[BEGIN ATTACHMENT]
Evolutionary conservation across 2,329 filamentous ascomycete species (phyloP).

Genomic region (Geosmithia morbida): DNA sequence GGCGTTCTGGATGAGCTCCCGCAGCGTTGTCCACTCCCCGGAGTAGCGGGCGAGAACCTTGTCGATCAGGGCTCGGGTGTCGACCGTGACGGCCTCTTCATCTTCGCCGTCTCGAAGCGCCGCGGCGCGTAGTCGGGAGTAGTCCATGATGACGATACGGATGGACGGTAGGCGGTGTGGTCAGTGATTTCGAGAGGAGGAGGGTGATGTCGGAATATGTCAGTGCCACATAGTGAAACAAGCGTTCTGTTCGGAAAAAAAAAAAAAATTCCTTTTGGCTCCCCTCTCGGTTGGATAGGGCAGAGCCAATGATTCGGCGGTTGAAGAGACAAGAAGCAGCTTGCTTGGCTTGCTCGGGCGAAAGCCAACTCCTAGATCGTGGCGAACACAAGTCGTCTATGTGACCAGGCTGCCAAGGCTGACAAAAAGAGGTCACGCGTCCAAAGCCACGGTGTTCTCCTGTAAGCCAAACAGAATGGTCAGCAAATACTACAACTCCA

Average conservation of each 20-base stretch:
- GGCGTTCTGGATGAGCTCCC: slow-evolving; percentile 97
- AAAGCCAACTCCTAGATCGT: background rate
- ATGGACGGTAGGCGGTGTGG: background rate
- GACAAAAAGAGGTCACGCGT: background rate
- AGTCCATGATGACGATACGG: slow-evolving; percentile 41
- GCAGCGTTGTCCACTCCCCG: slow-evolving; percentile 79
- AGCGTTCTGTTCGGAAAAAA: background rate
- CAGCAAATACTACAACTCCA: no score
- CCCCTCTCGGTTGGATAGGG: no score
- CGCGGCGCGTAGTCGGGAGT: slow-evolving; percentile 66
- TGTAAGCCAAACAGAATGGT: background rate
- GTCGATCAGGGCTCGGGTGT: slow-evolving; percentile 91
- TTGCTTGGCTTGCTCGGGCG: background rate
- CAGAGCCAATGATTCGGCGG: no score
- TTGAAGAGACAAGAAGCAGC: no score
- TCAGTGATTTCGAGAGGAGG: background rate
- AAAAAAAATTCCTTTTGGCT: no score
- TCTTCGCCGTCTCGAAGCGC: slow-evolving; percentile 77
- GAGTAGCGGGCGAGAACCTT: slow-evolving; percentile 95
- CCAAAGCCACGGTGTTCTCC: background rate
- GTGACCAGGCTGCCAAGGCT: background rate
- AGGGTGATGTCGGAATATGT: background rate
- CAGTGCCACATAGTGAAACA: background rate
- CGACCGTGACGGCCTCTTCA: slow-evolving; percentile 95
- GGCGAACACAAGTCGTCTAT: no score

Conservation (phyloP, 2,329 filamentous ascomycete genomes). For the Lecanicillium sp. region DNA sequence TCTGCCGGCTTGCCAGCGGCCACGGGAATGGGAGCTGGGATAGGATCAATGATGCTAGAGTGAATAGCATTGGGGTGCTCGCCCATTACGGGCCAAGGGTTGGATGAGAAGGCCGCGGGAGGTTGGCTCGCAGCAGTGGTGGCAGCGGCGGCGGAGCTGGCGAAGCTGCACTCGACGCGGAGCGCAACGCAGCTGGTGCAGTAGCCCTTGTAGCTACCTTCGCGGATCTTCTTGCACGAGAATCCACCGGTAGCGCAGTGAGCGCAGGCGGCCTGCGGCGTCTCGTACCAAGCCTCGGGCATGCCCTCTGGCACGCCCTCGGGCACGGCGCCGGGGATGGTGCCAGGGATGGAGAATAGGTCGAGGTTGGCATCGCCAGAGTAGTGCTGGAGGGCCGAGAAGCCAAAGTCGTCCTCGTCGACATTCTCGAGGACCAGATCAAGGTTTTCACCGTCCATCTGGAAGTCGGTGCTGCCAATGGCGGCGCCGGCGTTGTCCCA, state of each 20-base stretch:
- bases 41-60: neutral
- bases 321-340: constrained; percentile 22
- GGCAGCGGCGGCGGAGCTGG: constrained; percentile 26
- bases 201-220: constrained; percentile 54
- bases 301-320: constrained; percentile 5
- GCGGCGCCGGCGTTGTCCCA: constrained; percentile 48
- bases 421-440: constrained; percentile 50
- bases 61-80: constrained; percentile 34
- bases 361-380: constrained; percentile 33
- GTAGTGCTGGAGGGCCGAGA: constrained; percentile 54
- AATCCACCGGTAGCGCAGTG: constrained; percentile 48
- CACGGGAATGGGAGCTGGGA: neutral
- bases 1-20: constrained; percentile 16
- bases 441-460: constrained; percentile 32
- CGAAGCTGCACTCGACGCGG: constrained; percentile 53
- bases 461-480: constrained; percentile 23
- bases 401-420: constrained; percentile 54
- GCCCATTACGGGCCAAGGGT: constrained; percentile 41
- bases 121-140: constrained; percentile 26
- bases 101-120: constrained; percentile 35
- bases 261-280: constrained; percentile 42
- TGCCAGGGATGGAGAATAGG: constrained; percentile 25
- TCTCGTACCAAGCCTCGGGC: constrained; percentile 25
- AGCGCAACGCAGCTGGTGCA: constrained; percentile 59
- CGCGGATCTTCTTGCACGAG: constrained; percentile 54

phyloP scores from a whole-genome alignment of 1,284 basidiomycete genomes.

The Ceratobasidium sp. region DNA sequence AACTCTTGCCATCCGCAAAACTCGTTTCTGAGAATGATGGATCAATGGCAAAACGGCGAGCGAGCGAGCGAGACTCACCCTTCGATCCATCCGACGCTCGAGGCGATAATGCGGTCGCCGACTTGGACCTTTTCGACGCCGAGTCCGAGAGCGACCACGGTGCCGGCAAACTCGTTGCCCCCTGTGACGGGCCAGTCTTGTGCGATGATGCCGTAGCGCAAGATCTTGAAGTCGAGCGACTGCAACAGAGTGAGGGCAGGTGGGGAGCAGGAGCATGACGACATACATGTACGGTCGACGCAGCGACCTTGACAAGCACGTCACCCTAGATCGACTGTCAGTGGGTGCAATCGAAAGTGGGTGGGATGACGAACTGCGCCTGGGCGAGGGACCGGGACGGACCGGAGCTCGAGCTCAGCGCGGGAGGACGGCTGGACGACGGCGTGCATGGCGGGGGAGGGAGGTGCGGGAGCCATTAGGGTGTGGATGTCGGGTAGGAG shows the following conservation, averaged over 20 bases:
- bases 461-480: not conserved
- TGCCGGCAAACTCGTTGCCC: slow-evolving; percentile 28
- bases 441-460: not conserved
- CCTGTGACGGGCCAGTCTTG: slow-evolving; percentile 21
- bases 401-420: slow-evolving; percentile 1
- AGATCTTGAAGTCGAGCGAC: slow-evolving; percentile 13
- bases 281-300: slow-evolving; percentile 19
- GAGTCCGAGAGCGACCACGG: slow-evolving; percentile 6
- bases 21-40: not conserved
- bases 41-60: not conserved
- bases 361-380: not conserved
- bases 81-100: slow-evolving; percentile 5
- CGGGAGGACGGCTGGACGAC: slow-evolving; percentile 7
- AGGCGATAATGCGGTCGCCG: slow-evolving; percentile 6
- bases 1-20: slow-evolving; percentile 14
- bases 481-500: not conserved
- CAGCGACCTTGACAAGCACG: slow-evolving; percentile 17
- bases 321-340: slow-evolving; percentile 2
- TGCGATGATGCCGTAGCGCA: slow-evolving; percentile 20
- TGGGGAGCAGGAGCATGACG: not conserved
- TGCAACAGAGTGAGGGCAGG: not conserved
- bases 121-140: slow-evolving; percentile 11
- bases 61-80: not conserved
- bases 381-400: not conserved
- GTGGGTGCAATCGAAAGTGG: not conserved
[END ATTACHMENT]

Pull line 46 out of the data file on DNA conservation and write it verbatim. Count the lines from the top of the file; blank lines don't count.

- bases 401-420: constrained; percentile 54